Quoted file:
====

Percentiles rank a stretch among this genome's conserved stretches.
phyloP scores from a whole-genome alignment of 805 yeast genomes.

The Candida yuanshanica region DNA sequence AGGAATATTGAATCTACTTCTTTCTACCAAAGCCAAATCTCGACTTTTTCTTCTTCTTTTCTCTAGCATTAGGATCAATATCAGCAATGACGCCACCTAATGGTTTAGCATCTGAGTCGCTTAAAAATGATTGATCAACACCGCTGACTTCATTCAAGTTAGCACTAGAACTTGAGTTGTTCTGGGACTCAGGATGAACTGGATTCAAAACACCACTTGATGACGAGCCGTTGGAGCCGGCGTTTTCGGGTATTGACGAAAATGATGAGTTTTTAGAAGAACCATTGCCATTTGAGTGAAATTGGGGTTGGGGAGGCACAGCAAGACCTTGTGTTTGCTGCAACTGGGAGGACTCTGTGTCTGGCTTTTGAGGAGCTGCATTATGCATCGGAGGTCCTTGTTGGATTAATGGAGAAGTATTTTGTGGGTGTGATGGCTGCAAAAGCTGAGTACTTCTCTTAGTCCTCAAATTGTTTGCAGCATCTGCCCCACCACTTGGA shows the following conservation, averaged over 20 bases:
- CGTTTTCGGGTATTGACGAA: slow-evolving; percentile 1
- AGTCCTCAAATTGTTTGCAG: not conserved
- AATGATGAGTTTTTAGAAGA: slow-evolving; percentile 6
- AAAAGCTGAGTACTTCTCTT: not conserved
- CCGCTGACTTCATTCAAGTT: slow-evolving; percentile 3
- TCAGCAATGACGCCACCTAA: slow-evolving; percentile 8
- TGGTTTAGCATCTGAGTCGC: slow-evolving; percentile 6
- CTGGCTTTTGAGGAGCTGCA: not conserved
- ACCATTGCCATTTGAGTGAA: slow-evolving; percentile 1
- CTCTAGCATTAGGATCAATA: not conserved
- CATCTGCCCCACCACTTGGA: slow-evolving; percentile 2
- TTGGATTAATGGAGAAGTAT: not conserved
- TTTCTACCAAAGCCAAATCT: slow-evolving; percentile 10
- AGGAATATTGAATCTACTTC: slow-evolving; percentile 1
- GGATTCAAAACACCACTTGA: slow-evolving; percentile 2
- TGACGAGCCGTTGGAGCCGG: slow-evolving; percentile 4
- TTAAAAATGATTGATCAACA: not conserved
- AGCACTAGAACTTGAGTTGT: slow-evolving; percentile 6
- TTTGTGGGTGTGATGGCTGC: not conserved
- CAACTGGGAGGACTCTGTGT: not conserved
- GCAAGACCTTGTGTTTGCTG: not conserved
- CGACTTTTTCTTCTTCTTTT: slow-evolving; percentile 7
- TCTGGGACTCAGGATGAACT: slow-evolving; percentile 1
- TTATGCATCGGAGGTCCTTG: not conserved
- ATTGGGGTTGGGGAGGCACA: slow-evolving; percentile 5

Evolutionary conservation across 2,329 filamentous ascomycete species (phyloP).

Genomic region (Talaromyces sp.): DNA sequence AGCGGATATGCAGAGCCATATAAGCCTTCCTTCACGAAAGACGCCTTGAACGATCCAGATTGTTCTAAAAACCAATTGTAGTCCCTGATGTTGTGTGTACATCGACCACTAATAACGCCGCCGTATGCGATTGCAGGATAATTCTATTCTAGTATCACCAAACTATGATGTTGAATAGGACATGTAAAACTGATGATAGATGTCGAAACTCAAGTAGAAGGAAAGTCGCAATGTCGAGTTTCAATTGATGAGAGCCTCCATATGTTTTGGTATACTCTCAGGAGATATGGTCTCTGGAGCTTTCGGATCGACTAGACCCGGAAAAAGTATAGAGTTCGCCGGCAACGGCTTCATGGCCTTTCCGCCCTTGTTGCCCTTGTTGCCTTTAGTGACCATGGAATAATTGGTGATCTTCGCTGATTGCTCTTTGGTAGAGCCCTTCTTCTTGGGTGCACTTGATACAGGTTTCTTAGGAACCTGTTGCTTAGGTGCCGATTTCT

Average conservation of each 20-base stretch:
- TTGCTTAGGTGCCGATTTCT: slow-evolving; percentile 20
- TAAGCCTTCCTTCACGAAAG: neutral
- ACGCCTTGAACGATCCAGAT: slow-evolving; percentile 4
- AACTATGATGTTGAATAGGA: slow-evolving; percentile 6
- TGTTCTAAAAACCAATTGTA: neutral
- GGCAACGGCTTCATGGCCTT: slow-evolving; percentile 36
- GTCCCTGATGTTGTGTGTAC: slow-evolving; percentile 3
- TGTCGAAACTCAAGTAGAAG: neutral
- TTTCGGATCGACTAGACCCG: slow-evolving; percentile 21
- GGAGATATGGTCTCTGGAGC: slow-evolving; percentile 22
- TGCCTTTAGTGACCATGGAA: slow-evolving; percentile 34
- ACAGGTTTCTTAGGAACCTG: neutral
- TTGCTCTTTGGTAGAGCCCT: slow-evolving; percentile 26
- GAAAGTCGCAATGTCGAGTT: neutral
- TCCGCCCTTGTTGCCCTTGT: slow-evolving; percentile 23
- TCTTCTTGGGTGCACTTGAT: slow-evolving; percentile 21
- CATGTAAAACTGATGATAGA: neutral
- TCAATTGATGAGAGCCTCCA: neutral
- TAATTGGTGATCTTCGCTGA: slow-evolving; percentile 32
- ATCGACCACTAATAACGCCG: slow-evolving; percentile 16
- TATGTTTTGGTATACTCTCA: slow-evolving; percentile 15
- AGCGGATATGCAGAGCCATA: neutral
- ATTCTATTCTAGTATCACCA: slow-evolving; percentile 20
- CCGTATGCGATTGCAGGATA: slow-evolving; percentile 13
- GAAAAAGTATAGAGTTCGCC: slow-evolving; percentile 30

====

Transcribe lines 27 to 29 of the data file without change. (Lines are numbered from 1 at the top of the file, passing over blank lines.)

- TTATGCATCGGAGGTCCTTG: not conserved
- ATTGGGGTTGGGGAGGCACA: slow-evolving; percentile 5

Evolutionary conservation across 2,329 filamentous ascomycete species (phyloP).